And you are right. I think that Greenville is kind of seeing the need to annex more. Someone on another post were saying that the city was thinking of annexing some land above Pleasntburg Dr. ( most of a paticular zip code ). Which why I see the city limits moving more up I-85 and down I-385. Because with Mauldin and Simpsonville growing from the south and Greer from the northeast that is going to put the eastside up for grabs in 10 to 15 years. I say it this way though. It is going to be like the old days when we heard GO WEST AND NORTH. You know we already are seeing some enterprising companies taking advantage of the head start. So do I see Greer growing into this giant behemoth? Definenitely not. I see it growing in relative size and speed like all the rest of the cities in this area. As in population wise anyway. And like teshadoh said it will probably be alot like more like Dallas-Ft Worth with Arlington in the middle. But not like Dallas-Ft Worth, Greenville( whether you believe or not ) still has room to grow. Thanx in part to Taylors. :thumbsup:

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^^ There would be a lot of resistance to annexation into Greenville (or Greer) by Taylors residents. Despite the incorporation vote, Taylors residents seem adamant against becoming part of either city.

The Wade Hampton fire district, which is between Taylors and Greenville, may be more receptive however. Especially if Greenville city will chip in to help fix the horrible flooding problems there. I wonder when/if this annexation rumor will become reality.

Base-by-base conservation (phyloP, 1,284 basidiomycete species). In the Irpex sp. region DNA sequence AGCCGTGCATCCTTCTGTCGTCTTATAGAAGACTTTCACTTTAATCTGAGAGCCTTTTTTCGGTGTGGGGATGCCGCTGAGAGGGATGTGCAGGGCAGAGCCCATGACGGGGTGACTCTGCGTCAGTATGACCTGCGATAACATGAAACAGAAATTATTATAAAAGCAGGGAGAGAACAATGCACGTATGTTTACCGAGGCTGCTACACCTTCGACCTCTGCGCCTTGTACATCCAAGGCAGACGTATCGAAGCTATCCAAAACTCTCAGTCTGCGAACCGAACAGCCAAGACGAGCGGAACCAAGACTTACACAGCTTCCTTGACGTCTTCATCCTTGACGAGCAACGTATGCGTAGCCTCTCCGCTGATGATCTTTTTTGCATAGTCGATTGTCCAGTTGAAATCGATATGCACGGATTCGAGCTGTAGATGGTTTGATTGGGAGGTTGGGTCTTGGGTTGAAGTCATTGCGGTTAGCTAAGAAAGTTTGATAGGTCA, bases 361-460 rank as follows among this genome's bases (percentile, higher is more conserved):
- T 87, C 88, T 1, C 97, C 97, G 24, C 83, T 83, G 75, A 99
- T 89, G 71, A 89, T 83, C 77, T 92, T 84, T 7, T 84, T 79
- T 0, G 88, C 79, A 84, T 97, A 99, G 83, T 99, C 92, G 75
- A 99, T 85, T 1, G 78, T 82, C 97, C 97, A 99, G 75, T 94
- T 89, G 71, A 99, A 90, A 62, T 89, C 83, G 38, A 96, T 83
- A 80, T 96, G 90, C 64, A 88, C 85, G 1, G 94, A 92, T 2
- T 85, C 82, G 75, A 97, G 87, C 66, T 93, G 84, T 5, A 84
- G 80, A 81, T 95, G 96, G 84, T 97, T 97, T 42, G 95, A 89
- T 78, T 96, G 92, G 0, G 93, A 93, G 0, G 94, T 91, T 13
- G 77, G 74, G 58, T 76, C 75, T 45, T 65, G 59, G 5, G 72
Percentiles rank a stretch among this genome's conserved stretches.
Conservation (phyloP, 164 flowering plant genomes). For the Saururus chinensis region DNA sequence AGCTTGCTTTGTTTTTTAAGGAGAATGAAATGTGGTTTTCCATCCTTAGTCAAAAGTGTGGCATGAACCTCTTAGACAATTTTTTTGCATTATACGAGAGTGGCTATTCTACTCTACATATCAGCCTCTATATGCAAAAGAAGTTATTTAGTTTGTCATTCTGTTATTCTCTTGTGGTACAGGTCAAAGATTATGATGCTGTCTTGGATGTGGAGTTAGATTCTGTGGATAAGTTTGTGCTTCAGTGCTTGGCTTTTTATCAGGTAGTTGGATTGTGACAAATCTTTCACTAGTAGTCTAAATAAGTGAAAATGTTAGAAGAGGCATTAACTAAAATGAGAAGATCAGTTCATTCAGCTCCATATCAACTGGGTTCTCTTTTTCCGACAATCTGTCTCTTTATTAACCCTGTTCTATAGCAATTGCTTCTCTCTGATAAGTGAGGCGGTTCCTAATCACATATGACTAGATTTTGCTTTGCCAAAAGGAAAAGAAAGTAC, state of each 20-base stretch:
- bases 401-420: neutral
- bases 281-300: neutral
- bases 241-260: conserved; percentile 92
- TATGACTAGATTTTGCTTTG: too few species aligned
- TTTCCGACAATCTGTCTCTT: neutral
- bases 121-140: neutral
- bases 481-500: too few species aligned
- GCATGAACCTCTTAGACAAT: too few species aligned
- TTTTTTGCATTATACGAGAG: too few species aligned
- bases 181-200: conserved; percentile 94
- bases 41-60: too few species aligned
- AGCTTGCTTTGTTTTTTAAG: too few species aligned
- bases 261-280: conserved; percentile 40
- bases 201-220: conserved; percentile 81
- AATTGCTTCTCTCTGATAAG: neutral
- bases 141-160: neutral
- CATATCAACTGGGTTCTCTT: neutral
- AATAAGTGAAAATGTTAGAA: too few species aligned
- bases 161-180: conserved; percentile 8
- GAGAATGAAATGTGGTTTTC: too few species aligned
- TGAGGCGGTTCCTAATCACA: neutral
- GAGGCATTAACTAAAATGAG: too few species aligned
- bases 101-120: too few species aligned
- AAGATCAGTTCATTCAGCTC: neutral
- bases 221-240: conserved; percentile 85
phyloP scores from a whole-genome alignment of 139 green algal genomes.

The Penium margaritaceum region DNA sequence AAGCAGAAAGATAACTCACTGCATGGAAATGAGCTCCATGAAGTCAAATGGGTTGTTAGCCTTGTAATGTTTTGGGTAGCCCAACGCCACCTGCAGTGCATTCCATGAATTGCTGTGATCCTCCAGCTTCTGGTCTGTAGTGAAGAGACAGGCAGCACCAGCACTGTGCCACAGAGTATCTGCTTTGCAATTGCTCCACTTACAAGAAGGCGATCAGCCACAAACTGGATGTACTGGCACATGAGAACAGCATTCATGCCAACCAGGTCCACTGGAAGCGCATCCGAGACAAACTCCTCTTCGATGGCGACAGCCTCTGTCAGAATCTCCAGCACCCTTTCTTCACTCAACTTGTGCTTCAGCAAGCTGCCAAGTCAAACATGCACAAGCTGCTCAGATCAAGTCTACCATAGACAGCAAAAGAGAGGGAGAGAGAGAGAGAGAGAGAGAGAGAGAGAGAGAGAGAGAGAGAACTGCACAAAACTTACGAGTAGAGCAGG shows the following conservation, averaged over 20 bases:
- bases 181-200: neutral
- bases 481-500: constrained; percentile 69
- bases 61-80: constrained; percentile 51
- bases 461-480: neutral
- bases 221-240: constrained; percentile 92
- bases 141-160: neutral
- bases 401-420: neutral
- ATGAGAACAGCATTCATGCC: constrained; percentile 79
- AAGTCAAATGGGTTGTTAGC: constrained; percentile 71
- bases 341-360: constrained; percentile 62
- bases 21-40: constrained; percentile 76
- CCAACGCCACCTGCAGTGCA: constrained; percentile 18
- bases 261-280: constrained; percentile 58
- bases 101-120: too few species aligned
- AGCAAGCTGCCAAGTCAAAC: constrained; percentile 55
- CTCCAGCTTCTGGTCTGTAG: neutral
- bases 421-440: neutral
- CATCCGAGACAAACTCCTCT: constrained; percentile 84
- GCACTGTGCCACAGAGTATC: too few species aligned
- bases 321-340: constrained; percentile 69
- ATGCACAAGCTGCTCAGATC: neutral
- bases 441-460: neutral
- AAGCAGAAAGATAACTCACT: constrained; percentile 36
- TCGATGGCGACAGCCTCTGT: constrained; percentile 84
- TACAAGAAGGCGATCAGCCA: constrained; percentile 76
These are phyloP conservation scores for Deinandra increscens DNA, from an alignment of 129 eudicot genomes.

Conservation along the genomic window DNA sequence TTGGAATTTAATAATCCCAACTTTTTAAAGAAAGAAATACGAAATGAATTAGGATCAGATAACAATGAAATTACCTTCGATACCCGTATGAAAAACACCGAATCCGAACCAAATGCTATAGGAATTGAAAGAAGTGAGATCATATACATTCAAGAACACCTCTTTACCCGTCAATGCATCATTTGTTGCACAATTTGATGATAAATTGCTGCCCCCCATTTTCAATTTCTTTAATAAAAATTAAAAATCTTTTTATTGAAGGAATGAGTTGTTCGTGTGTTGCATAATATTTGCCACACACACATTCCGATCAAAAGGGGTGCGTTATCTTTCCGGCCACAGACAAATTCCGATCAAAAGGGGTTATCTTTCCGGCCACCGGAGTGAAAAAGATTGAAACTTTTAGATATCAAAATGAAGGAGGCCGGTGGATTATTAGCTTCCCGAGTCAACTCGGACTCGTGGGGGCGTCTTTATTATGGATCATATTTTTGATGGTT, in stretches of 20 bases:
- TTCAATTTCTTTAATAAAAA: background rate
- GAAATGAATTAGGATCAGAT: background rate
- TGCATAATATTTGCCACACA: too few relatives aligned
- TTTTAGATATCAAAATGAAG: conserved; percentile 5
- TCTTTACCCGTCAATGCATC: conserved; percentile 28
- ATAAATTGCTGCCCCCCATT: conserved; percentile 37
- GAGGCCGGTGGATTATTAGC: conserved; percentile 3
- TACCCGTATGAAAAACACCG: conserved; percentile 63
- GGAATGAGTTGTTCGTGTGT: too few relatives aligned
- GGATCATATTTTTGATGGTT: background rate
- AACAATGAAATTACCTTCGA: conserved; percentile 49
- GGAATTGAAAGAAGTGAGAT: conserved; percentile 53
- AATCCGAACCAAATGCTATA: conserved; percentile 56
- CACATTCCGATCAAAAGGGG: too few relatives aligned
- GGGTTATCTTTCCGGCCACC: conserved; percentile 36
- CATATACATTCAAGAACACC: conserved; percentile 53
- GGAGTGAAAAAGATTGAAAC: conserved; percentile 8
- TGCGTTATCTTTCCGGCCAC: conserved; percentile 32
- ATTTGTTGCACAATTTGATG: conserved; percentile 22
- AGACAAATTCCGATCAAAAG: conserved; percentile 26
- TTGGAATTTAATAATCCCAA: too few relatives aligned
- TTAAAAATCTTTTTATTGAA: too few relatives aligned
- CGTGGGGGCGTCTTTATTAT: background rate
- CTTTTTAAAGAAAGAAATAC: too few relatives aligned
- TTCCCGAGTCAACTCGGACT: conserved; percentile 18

Just to give a little perspective, Greer is already as big as Greenville in land area, but most of it is not developed yet. Plus this proposed annexation is roughly equivalent to the entire city of Anderson.

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I tried to do some research, hard to find anything on Reidville, which I suppose when poulation is 400+ that is the case.

All I foudn out is that it Incroprated in the 1990's weather that remains I do not know. BUt I will assume it does, I also could not find the article I thought I had seen talking about it reincorporating. Which I guess that is what they may have done in the 90's.

Either way, my point still stands, if poeple with in that area targerted for annexation by Greer want to by part of Reidville instead land out side that area will have to be annexed first so that when annexed it will be continuous.

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Reidville is still there. They annexed some land along 296 a few years ago. Reidville is not a significant municipality just as you suggested. Its boundaries would be much more likely to conflict with Duncan than Greer.

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I don't see Greer expanding into a larger suburb having a particularly negative impact on Greenville. Perhaps the tax base may be altered - Greenville's share of Greenville County taxes would decrease. But a larger population won't result in Greer being treated than anything else but a suburb.

Unless a really dumb person confuses Greer for being the primary city, but that would take a really dumb person.

Excellent comment! :D